Microsoft dismantles ZLoader botnet
Microsoft and ESET security teams explained how they were able to identify and dismantle the command and control infrastructure of the notorious ZLoader malware network.
Microsoft put a stop to the notorious ZLoader botnet with a series of server takedowns.
The software giant Wednesday said that its Digital Crimes Unit (DCU) partnered with local service providers and other security vendors to identify and remove the server networks that were being used by the ZLoader crew to control the millions of systems its malware had infected.
By taking out the command and control infrastructure, Microsoft has dealt a major blow to a long-running malware operation whose activities ranged from bank fraud and account theft to large-scale ransomware campaigns. Amy Hogan-Burney, general manager of Microsoft's DCU, said the company's investigation revealed one of the alleged creators of a ZLoader component that distributes ransomware: Denis Malikov of Simferopol, Crimea.
"We chose to name an individual in connection with this case to make clear that cybercriminals will not be allowed to hide behind the anonymity of the internet to commit their crimes," Hogan-Burney wrote in a blog post. "Today's legal action is the result of months of investigation that pre-date the current conflict in the region."
According to Microsoft, ZLoader's versatility was a key reason to target the botnet for a takedown. By wiping out the malware's control structure, the DCU believed it would be able to make an impact across a number of cybercrime sectors.
"ZLoader campaign operators evolved the malware from a basic banking trojan to a more sophisticated piece of malware capable of monetizing compromised devices by selling access to other affiliate groups," Microsoft's threat intelligence team said in a blog post. "By leveraging and misusing legitimate tools like Cobalt Strike and Splashtop, affiliates gain hands-on-keyboard access to affected devices, which can be further misused for other malicious activities like credential theft or downloading additional payloads, including ransomware."
The malware itself is believed to be derived from the notorious Zeus banking Trojan. It was largely spread to PCs by way of poisoned digital ads or, in its earlier days, as attachments disguised in phishing emails. Among the more devious methods the hackers used to infect machines was to offer the malware downloader with bogus security certificates.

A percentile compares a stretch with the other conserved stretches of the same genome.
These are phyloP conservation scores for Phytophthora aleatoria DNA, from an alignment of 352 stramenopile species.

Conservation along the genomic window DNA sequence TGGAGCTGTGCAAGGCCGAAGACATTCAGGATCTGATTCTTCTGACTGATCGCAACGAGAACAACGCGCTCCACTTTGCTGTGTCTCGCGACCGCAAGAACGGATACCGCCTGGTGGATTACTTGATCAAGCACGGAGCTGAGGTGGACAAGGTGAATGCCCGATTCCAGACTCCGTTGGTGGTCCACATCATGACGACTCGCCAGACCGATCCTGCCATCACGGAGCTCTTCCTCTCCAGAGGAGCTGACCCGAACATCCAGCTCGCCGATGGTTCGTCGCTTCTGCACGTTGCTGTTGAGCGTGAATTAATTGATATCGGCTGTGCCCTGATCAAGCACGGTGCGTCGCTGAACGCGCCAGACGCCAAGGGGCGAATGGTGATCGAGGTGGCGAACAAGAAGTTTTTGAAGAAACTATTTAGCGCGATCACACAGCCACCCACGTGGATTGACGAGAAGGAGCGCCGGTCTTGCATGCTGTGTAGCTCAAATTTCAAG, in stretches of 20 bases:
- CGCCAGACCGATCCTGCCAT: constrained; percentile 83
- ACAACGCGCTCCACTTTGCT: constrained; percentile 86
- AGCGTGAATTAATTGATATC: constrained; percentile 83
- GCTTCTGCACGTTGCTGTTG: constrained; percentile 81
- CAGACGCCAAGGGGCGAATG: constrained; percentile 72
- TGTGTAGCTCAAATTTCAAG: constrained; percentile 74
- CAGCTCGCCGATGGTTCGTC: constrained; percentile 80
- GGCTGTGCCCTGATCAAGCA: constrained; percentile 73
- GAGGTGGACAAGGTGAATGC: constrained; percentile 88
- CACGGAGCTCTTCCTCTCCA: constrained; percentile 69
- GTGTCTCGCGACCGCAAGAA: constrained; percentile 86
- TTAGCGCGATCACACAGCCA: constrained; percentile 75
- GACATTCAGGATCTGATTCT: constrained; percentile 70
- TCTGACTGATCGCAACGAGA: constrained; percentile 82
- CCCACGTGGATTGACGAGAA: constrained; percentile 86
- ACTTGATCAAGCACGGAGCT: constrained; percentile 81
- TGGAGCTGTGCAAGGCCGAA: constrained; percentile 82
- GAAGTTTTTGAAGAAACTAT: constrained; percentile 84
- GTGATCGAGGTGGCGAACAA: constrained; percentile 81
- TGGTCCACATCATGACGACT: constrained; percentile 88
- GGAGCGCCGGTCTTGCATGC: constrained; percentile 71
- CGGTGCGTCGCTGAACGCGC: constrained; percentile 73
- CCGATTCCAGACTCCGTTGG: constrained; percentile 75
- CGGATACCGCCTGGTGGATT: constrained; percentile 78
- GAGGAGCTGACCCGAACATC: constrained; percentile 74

"The first method ZLoader has used to sign files is by creating fictitious companies," Microsoft explained. "In certain campaigns, the .msi files that are installed on the device after the user visits a malicious ad are signed by a fictitious company created by the operator for the purpose of the campaign."
Once installed, the malware was able to hide its activities by deliberately targeting and disabling popular end-user security tools. From there, the malware would connect back with a command server and, depending on what the cybercriminal wanted to do, would perform anything from account theft to data exfiltration.
Rather than try to wipe out the malware from individual systems, Microsoft opted to target the command structure of the botnet. To that extent, the researchers had to investigate hundreds of different domains that the criminal hackers were using to relay commands to infected machines.
Security firm ESET, which also assisted with the takedown effort, reported that its team alone identified more than 380 different domains that had been registered by ZLoader operators.
"Zloader bots rely on a backup communication channel that automatically generates unique domain names that can be used to receive commands from their botmasters," ESET explained. "This technique, known as a domain generation algorithm (DGA), is used to generate 32 different domains per day, per botnet."
Microsoft said Palo Alto Networks and Black Lotus Labs, the threat intelligence arm of telecom company Lumen, also assisted with the takedown operation.
While the ZLoader command and control network has been dismantled, both administrators and end users should check that their antimalware tools are installed and running, and then scan their machines for any possible infection. Researchers believe ZLoader infections are largely concentrated in North America, Western Europe, Japan and China.